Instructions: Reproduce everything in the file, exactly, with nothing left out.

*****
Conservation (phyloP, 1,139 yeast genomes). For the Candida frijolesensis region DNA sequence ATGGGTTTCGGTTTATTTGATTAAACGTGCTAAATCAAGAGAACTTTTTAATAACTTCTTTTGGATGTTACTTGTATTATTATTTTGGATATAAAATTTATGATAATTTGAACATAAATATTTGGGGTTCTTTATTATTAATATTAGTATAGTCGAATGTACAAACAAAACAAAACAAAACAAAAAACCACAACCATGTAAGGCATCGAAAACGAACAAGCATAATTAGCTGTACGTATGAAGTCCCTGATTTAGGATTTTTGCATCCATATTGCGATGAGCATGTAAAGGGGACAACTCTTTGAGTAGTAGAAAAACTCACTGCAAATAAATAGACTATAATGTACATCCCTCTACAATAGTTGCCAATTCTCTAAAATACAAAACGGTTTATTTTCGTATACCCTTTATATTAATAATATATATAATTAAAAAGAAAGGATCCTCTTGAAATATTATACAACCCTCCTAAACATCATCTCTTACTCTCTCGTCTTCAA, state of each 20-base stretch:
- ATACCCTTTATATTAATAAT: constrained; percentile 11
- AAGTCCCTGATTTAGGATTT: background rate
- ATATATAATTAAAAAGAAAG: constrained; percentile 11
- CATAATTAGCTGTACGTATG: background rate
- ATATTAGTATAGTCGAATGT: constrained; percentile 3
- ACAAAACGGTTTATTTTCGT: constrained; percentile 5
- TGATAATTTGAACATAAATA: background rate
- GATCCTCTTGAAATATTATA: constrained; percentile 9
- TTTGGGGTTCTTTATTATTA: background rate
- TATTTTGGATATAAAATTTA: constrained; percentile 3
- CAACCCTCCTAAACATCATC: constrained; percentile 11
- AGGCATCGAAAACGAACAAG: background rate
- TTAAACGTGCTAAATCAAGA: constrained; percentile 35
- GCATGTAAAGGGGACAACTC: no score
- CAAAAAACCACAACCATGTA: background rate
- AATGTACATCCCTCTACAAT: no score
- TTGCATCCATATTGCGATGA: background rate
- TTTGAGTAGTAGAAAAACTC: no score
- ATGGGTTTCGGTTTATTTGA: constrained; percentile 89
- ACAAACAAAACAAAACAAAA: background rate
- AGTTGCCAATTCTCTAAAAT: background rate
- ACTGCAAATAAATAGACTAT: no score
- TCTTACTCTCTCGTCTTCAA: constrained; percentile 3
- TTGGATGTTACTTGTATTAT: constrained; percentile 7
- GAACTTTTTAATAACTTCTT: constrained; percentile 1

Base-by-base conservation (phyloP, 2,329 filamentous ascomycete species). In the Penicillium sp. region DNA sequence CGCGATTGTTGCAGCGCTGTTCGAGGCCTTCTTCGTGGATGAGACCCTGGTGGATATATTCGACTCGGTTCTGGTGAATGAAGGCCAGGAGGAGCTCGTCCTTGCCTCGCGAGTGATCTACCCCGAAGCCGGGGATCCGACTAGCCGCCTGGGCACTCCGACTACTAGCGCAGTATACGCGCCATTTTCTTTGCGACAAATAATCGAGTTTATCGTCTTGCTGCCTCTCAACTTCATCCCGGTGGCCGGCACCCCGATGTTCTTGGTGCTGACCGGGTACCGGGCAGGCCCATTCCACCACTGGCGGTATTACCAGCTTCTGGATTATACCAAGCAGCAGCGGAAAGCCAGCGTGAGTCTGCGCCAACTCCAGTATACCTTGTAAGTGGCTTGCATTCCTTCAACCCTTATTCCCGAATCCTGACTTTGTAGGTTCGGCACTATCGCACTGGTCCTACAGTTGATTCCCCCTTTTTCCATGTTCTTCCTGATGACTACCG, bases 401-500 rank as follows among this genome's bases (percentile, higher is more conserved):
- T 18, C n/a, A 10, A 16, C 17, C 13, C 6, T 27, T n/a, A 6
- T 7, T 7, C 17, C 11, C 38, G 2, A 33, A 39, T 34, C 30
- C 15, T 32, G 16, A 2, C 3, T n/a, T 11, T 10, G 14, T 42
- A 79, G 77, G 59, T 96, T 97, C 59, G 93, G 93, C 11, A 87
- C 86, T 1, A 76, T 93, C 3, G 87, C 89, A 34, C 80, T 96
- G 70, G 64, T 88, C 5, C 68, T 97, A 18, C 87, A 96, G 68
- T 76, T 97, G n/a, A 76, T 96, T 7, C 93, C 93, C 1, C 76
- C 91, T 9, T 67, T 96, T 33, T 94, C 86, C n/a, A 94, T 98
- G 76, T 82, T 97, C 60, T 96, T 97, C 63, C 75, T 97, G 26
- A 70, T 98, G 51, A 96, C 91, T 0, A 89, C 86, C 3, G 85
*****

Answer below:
Conservation (phyloP, 1,139 yeast genomes). For the Candida frijolesensis region DNA sequence ATGGGTTTCGGTTTATTTGATTAAACGTGCTAAATCAAGAGAACTTTTTAATAACTTCTTTTGGATGTTACTTGTATTATTATTTTGGATATAAAATTTATGATAATTTGAACATAAATATTTGGGGTTCTTTATTATTAATATTAGTATAGTCGAATGTACAAACAAAACAAAACAAAACAAAAAACCACAACCATGTAAGGCATCGAAAACGAACAAGCATAATTAGCTGTACGTATGAAGTCCCTGATTTAGGATTTTTGCATCCATATTGCGATGAGCATGTAAAGGGGACAACTCTTTGAGTAGTAGAAAAACTCACTGCAAATAAATAGACTATAATGTACATCCCTCTACAATAGTTGCCAATTCTCTAAAATACAAAACGGTTTATTTTCGTATACCCTTTATATTAATAATATATATAATTAAAAAGAAAGGATCCTCTTGAAATATTATACAACCCTCCTAAACATCATCTCTTACTCTCTCGTCTTCAA, state of each 20-base stretch:
- ATACCCTTTATATTAATAAT: constrained; percentile 11
- AAGTCCCTGATTTAGGATTT: background rate
- ATATATAATTAAAAAGAAAG: constrained; percentile 11
- CATAATTAGCTGTACGTATG: background rate
- ATATTAGTATAGTCGAATGT: constrained; percentile 3
- ACAAAACGGTTTATTTTCGT: constrained; percentile 5
- TGATAATTTGAACATAAATA: background rate
- GATCCTCTTGAAATATTATA: constrained; percentile 9
- TTTGGGGTTCTTTATTATTA: background rate
- TATTTTGGATATAAAATTTA: constrained; percentile 3
- CAACCCTCCTAAACATCATC: constrained; percentile 11
- AGGCATCGAAAACGAACAAG: background rate
- TTAAACGTGCTAAATCAAGA: constrained; percentile 35
- GCATGTAAAGGGGACAACTC: no score
- CAAAAAACCACAACCATGTA: background rate
- AATGTACATCCCTCTACAAT: no score
- TTGCATCCATATTGCGATGA: background rate
- TTTGAGTAGTAGAAAAACTC: no score
- ATGGGTTTCGGTTTATTTGA: constrained; percentile 89
- ACAAACAAAACAAAACAAAA: background rate
- AGTTGCCAATTCTCTAAAAT: background rate
- ACTGCAAATAAATAGACTAT: no score
- TCTTACTCTCTCGTCTTCAA: constrained; percentile 3
- TTGGATGTTACTTGTATTAT: constrained; percentile 7
- GAACTTTTTAATAACTTCTT: constrained; percentile 1

Base-by-base conservation (phyloP, 2,329 filamentous ascomycete species). In the Penicillium sp. region DNA sequence CGCGATTGTTGCAGCGCTGTTCGAGGCCTTCTTCGTGGATGAGACCCTGGTGGATATATTCGACTCGGTTCTGGTGAATGAAGGCCAGGAGGAGCTCGTCCTTGCCTCGCGAGTGATCTACCCCGAAGCCGGGGATCCGACTAGCCGCCTGGGCACTCCGACTACTAGCGCAGTATACGCGCCATTTTCTTTGCGACAAATAATCGAGTTTATCGTCTTGCTGCCTCTCAACTTCATCCCGGTGGCCGGCACCCCGATGTTCTTGGTGCTGACCGGGTACCGGGCAGGCCCATTCCACCACTGGCGGTATTACCAGCTTCTGGATTATACCAAGCAGCAGCGGAAAGCCAGCGTGAGTCTGCGCCAACTCCAGTATACCTTGTAAGTGGCTTGCATTCCTTCAACCCTTATTCCCGAATCCTGACTTTGTAGGTTCGGCACTATCGCACTGGTCCTACAGTTGATTCCCCCTTTTTCCATGTTCTTCCTGATGACTACCG, bases 401-500 rank as follows among this genome's bases (percentile, higher is more conserved):
- T 18, C n/a, A 10, A 16, C 17, C 13, C 6, T 27, T n/a, A 6
- T 7, T 7, C 17, C 11, C 38, G 2, A 33, A 39, T 34, C 30
- C 15, T 32, G 16, A 2, C 3, T n/a, T 11, T 10, G 14, T 42
- A 79, G 77, G 59, T 96, T 97, C 59, G 93, G 93, C 11, A 87
- C 86, T 1, A 76, T 93, C 3, G 87, C 89, A 34, C 80, T 96
- G 70, G 64, T 88, C 5, C 68, T 97, A 18, C 87, A 96, G 68
- T 76, T 97, G n/a, A 76, T 96, T 7, C 93, C 93, C 1, C 76
- C 91, T 9, T 67, T 96, T 33, T 94, C 86, C n/a, A 94, T 98
- G 76, T 82, T 97, C 60, T 96, T 97, C 63, C 75, T 97, G 26
- A 70, T 98, G 51, A 96, C 91, T 0, A 89, C 86, C 3, G 85